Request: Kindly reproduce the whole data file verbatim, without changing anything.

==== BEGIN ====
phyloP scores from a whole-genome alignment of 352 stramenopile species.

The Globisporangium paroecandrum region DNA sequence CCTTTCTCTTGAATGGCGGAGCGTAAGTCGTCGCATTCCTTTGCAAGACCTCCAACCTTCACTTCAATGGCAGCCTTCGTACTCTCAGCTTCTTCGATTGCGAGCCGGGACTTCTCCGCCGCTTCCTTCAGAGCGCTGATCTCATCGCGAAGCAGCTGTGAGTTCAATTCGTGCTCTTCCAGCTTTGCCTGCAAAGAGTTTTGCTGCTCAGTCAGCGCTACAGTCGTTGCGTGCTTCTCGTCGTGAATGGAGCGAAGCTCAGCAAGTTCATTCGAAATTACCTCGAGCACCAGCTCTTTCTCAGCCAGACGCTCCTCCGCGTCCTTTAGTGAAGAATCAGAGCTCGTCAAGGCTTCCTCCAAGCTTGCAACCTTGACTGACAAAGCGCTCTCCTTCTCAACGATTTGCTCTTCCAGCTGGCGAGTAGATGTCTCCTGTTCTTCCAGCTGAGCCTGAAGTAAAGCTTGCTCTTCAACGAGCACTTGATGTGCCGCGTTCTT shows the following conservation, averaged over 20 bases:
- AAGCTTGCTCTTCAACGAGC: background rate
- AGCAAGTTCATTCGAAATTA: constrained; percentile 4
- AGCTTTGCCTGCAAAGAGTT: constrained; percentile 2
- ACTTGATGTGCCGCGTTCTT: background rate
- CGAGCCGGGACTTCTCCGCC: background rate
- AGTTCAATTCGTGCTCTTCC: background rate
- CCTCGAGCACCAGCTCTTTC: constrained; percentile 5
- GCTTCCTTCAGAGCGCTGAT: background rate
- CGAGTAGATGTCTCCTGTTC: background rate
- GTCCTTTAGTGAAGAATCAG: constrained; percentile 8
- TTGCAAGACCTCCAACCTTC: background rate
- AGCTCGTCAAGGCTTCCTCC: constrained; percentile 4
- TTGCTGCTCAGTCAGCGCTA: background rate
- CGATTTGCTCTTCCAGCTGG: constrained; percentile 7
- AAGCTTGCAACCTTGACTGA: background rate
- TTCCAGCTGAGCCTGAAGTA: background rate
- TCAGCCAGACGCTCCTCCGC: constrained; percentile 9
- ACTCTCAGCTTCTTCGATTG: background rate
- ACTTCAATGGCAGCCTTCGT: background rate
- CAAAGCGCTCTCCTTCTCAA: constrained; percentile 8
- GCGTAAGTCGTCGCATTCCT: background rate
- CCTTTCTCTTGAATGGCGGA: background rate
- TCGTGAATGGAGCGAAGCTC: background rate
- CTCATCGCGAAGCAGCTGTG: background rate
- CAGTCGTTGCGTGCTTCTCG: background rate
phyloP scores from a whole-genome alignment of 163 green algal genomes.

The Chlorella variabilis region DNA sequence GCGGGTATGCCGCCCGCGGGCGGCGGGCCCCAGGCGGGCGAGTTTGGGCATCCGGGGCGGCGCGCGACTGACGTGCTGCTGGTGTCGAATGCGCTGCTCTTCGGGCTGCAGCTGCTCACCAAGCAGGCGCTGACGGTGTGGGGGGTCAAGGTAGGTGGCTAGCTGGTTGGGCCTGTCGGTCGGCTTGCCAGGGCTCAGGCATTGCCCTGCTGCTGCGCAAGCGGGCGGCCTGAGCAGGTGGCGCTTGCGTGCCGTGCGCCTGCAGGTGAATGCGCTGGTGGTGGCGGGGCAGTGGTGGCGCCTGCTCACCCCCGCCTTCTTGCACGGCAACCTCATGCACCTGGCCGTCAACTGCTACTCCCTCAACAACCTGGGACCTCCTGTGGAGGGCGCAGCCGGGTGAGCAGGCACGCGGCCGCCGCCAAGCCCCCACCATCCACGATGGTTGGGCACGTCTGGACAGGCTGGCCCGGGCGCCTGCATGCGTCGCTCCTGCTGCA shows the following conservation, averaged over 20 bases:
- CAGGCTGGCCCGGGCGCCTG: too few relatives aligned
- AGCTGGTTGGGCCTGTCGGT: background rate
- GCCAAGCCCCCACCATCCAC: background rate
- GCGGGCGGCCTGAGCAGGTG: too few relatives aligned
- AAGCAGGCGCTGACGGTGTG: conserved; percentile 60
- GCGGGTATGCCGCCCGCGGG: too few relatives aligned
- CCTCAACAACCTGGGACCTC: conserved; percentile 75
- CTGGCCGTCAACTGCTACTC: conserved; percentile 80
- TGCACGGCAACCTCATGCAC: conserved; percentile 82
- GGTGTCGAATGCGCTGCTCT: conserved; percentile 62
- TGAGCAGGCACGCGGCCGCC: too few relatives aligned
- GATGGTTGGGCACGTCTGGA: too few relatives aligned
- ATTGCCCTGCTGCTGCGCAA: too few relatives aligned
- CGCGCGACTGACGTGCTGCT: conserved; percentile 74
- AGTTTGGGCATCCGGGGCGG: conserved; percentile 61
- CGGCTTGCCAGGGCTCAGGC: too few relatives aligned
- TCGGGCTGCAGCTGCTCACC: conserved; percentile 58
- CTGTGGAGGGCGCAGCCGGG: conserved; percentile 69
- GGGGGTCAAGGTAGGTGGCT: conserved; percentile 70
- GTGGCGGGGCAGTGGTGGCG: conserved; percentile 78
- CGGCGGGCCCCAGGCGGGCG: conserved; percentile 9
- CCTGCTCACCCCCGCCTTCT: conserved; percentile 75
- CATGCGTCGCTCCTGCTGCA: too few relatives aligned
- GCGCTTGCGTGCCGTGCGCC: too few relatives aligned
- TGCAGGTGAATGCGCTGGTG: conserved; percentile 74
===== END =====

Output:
phyloP scores from a whole-genome alignment of 352 stramenopile species.

The Globisporangium paroecandrum region DNA sequence CCTTTCTCTTGAATGGCGGAGCGTAAGTCGTCGCATTCCTTTGCAAGACCTCCAACCTTCACTTCAATGGCAGCCTTCGTACTCTCAGCTTCTTCGATTGCGAGCCGGGACTTCTCCGCCGCTTCCTTCAGAGCGCTGATCTCATCGCGAAGCAGCTGTGAGTTCAATTCGTGCTCTTCCAGCTTTGCCTGCAAAGAGTTTTGCTGCTCAGTCAGCGCTACAGTCGTTGCGTGCTTCTCGTCGTGAATGGAGCGAAGCTCAGCAAGTTCATTCGAAATTACCTCGAGCACCAGCTCTTTCTCAGCCAGACGCTCCTCCGCGTCCTTTAGTGAAGAATCAGAGCTCGTCAAGGCTTCCTCCAAGCTTGCAACCTTGACTGACAAAGCGCTCTCCTTCTCAACGATTTGCTCTTCCAGCTGGCGAGTAGATGTCTCCTGTTCTTCCAGCTGAGCCTGAAGTAAAGCTTGCTCTTCAACGAGCACTTGATGTGCCGCGTTCTT shows the following conservation, averaged over 20 bases:
- AAGCTTGCTCTTCAACGAGC: background rate
- AGCAAGTTCATTCGAAATTA: constrained; percentile 4
- AGCTTTGCCTGCAAAGAGTT: constrained; percentile 2
- ACTTGATGTGCCGCGTTCTT: background rate
- CGAGCCGGGACTTCTCCGCC: background rate
- AGTTCAATTCGTGCTCTTCC: background rate
- CCTCGAGCACCAGCTCTTTC: constrained; percentile 5
- GCTTCCTTCAGAGCGCTGAT: background rate
- CGAGTAGATGTCTCCTGTTC: background rate
- GTCCTTTAGTGAAGAATCAG: constrained; percentile 8
- TTGCAAGACCTCCAACCTTC: background rate
- AGCTCGTCAAGGCTTCCTCC: constrained; percentile 4
- TTGCTGCTCAGTCAGCGCTA: background rate
- CGATTTGCTCTTCCAGCTGG: constrained; percentile 7
- AAGCTTGCAACCTTGACTGA: background rate
- TTCCAGCTGAGCCTGAAGTA: background rate
- TCAGCCAGACGCTCCTCCGC: constrained; percentile 9
- ACTCTCAGCTTCTTCGATTG: background rate
- ACTTCAATGGCAGCCTTCGT: background rate
- CAAAGCGCTCTCCTTCTCAA: constrained; percentile 8
- GCGTAAGTCGTCGCATTCCT: background rate
- CCTTTCTCTTGAATGGCGGA: background rate
- TCGTGAATGGAGCGAAGCTC: background rate
- CTCATCGCGAAGCAGCTGTG: background rate
- CAGTCGTTGCGTGCTTCTCG: background rate
phyloP scores from a whole-genome alignment of 163 green algal genomes.

The Chlorella variabilis region DNA sequence GCGGGTATGCCGCCCGCGGGCGGCGGGCCCCAGGCGGGCGAGTTTGGGCATCCGGGGCGGCGCGCGACTGACGTGCTGCTGGTGTCGAATGCGCTGCTCTTCGGGCTGCAGCTGCTCACCAAGCAGGCGCTGACGGTGTGGGGGGTCAAGGTAGGTGGCTAGCTGGTTGGGCCTGTCGGTCGGCTTGCCAGGGCTCAGGCATTGCCCTGCTGCTGCGCAAGCGGGCGGCCTGAGCAGGTGGCGCTTGCGTGCCGTGCGCCTGCAGGTGAATGCGCTGGTGGTGGCGGGGCAGTGGTGGCGCCTGCTCACCCCCGCCTTCTTGCACGGCAACCTCATGCACCTGGCCGTCAACTGCTACTCCCTCAACAACCTGGGACCTCCTGTGGAGGGCGCAGCCGGGTGAGCAGGCACGCGGCCGCCGCCAAGCCCCCACCATCCACGATGGTTGGGCACGTCTGGACAGGCTGGCCCGGGCGCCTGCATGCGTCGCTCCTGCTGCA shows the following conservation, averaged over 20 bases:
- CAGGCTGGCCCGGGCGCCTG: too few relatives aligned
- AGCTGGTTGGGCCTGTCGGT: background rate
- GCCAAGCCCCCACCATCCAC: background rate
- GCGGGCGGCCTGAGCAGGTG: too few relatives aligned
- AAGCAGGCGCTGACGGTGTG: conserved; percentile 60
- GCGGGTATGCCGCCCGCGGG: too few relatives aligned
- CCTCAACAACCTGGGACCTC: conserved; percentile 75
- CTGGCCGTCAACTGCTACTC: conserved; percentile 80
- TGCACGGCAACCTCATGCAC: conserved; percentile 82
- GGTGTCGAATGCGCTGCTCT: conserved; percentile 62
- TGAGCAGGCACGCGGCCGCC: too few relatives aligned
- GATGGTTGGGCACGTCTGGA: too few relatives aligned
- ATTGCCCTGCTGCTGCGCAA: too few relatives aligned
- CGCGCGACTGACGTGCTGCT: conserved; percentile 74
- AGTTTGGGCATCCGGGGCGG: conserved; percentile 61
- CGGCTTGCCAGGGCTCAGGC: too few relatives aligned
- TCGGGCTGCAGCTGCTCACC: conserved; percentile 58
- CTGTGGAGGGCGCAGCCGGG: conserved; percentile 69
- GGGGGTCAAGGTAGGTGGCT: conserved; percentile 70
- GTGGCGGGGCAGTGGTGGCG: conserved; percentile 78
- CGGCGGGCCCCAGGCGGGCG: conserved; percentile 9
- CCTGCTCACCCCCGCCTTCT: conserved; percentile 75
- CATGCGTCGCTCCTGCTGCA: too few relatives aligned
- GCGCTTGCGTGCCGTGCGCC: too few relatives aligned
- TGCAGGTGAATGCGCTGGTG: conserved; percentile 74